“That’s still slavery! That means we are working for about $3 a day,” says Kibata Ndungu*, an employee at an EPZ factory in Nairobi. “Are we expected to thank someone for this? We still cannot feed our kids, my God!”
After almost 15 years of resistance on the part of company owners, EPZ workers are also being allowed to join unions, notes Owalo, adding that EPZ firms throughout Kenya have signed collective bargaining and recognition agreements with unions.
“In Mombasa, the EPZs employ 18 316 workers in 16 factories. Now we have recruited 15 302 of them: that’s 85% of the workforce,” he enthuses.
“Whereas the EPZ Authority and individual factories used to see us as the enemy of industry and economic growth, now they see us as essential players in the process, and they allow us into their factories — whereas before they would lock the doors.”
But, a labour lawyer at the Kituo cha Sheria (Legal Aid Centre) in Nairobi, Victor Olewe, claims increased unionisation in the EPZs has only resulted in “cosmetic improvement” in working conditions.
“Actually,” he corrects himself, “‘improvement’ is the wrong word to use. It’s really useless for the workers to belong to a union because the union leaders have been pocketed by the employers. Some are bought by the factory owners to keep quiet and not to raise controversy.”
Olewe says the lack of legal action taken on behalf of workers by unions is evidence of this trend.
“Not a single case has been put before the industrial court this year, even though the workers continue to suffer,” he says.
EPZ employees also complain that reports of abuse made to the unions do not result in action, obliging them to turn to the KWWA for help.
And, Maloba says claims of increased unionisation are in themselves suspect: “The situation is very bad. Only three EPZ firms in Kenya have allowed the unions in — the other firms are still locking the unions out. There’s no collective bargaining.”
Chifallu lays the blame for the EPZ workers’ failure to unionise on employees themselves.
“At the end of the month, when workers see that money has been deducted from their salaries for union fees, they say they don’t want to belong to unions any longer,” he says.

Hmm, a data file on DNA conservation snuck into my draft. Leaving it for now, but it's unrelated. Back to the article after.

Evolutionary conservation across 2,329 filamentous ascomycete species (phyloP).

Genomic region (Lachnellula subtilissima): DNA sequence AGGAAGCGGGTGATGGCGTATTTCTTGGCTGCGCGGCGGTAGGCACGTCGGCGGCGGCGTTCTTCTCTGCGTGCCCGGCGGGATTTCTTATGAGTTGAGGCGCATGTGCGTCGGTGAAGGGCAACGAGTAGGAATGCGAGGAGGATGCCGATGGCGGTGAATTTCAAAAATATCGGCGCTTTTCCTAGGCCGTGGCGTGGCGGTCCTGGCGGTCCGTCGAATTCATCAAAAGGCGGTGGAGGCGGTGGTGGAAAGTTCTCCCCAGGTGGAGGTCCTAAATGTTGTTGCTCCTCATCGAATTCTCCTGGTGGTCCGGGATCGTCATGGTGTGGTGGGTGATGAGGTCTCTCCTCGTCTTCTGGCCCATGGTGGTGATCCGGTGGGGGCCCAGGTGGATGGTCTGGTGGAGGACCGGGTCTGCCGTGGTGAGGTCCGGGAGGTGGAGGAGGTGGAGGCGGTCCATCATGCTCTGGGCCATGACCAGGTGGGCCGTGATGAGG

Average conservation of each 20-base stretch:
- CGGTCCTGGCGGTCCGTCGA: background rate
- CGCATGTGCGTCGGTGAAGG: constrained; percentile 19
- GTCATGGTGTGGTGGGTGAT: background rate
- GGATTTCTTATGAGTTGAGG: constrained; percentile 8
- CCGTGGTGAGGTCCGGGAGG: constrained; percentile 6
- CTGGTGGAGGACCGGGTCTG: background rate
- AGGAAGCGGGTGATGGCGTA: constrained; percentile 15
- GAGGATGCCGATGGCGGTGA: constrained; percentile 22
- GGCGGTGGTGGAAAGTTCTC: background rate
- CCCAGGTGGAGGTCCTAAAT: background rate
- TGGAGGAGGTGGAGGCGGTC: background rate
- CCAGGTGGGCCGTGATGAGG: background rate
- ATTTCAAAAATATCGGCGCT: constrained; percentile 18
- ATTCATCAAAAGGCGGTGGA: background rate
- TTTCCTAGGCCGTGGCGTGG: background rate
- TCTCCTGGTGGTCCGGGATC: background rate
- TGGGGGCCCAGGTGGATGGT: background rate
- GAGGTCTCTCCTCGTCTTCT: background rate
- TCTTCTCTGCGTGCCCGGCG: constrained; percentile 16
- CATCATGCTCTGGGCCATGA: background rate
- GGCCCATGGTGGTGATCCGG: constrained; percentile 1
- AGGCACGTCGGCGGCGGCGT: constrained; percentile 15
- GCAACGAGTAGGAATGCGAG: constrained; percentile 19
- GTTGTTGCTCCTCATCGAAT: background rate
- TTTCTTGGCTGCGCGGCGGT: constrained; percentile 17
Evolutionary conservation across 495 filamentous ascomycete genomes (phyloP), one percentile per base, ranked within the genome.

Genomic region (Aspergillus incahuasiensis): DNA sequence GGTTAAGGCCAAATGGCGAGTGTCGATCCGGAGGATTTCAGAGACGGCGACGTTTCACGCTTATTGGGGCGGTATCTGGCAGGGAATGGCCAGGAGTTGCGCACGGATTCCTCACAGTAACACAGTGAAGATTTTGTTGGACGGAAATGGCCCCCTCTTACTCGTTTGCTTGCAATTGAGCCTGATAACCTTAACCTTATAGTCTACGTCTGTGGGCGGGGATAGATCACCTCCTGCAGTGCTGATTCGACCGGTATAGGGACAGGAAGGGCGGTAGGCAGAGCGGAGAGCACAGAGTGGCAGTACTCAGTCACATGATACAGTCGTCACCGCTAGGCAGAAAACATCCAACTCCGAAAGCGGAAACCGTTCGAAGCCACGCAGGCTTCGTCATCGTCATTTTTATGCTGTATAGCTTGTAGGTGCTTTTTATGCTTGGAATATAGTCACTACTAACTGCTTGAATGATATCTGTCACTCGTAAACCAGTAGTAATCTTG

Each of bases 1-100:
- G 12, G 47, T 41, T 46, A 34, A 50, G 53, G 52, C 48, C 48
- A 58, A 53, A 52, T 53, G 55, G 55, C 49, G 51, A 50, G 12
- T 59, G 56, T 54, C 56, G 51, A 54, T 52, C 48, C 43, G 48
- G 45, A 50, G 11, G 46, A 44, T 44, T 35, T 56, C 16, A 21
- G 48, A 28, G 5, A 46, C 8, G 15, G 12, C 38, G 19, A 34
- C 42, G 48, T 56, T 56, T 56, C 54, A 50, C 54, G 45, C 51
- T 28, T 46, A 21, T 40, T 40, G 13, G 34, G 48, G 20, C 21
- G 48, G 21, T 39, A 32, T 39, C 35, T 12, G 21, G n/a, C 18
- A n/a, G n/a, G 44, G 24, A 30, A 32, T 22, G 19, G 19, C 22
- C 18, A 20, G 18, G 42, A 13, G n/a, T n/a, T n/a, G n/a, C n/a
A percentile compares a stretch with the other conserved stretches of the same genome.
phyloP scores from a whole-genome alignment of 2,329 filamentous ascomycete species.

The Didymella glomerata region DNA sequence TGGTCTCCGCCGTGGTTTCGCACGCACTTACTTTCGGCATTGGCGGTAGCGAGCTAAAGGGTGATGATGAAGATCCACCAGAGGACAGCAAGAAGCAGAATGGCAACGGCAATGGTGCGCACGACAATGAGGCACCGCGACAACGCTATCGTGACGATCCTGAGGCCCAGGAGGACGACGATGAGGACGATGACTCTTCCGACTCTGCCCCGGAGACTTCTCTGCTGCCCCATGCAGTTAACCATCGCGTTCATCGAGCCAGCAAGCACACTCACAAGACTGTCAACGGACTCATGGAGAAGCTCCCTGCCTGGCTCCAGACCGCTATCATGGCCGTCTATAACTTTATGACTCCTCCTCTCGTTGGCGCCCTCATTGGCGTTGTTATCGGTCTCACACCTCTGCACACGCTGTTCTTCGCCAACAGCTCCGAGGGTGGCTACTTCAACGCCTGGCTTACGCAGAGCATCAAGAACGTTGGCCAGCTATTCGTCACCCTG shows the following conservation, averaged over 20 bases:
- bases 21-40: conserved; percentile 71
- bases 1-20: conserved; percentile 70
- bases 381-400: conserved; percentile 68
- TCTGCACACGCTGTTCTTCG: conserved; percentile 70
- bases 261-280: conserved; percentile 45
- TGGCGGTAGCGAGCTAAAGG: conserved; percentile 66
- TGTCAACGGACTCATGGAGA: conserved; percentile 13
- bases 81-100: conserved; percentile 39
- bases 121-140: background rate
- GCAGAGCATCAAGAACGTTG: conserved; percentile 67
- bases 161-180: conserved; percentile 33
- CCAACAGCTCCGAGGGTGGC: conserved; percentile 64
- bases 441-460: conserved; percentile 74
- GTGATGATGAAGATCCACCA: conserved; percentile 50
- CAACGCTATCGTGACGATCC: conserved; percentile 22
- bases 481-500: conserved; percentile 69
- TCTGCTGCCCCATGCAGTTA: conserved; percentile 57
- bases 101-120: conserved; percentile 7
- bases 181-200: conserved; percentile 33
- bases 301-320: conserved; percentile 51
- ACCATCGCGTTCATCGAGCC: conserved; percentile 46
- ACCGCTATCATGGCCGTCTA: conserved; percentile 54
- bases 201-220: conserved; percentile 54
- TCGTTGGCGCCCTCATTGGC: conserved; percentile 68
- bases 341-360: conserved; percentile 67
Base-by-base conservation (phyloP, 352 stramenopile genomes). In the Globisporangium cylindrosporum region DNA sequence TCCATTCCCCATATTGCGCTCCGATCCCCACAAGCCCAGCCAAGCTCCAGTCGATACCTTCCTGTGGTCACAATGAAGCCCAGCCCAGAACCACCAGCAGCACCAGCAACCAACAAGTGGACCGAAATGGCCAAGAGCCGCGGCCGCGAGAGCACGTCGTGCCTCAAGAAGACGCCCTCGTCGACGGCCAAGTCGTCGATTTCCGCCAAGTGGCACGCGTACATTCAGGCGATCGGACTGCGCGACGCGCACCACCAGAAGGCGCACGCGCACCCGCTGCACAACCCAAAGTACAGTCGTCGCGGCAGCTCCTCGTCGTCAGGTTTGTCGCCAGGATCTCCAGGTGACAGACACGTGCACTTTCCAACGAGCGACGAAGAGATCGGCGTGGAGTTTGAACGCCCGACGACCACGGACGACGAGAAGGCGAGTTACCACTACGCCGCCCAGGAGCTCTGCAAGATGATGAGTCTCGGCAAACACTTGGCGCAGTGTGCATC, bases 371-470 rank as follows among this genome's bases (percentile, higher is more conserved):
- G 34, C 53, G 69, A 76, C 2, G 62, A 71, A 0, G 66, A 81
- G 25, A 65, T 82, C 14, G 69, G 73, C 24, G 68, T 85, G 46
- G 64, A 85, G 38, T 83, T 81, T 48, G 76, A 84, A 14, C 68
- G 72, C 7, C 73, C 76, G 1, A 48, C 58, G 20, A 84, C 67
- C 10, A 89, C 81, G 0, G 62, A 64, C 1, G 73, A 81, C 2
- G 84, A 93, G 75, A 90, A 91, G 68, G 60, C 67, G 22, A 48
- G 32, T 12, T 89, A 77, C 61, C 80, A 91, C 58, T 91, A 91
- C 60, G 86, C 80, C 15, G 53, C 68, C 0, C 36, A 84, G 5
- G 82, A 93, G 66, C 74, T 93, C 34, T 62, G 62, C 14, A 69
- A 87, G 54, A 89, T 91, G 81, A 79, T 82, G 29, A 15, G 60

“Our factory doors are, however, open to unions. They’re free to come and go as they please.”
Both Owalo and Chifallu deny that EPZ factory owners are, in effect, bribing union leaders to toe the line. The union federation, says Owalo, does everything possible to ensure that its members are protected.
While noting that that there have previously been “isolated” instances of worker abuse in the EPZs, Owalo claims this is largely a “thing of the past … Now the workers’ problems are more about job security than anything else.”
“Hundreds of our members were recently without work after some factories in Nairobi closed,” he says. The closures followed a loss of orders to Chinese producers, whose share of the international textile market surged after global textile quotas were lifted on January 1 this year.
According to a report by the Kenya Association of Manufacturers (KAM), 7 000 workers have been retrenched and 14 factories closed down in the country since last year as a result of competition from China — which offers cheap labour, among other incentives.
The KAM said Kenyan EPZs are losing orders to the Asian giant as well as to India, and predicted further job losses. Already, some companies are operating at 50% or less of capacity.
All in all, concludes Olewe, workers stand to be the “ultimate losers” in this tangled mix of fierce global competition, allegations and counter-claims.
“The people who should be protecting the workers, like the unions and the government, are keeping quiet … Maybe they’re afraid that Kenya will lose investments if the bad news is reported,” he notes.
“In the meantime, the workers are powerless and more jobs are being lost every day … In a situation like this, who cares about human rights?” — IPS
* Certain names have been changed to protect the identities of those involved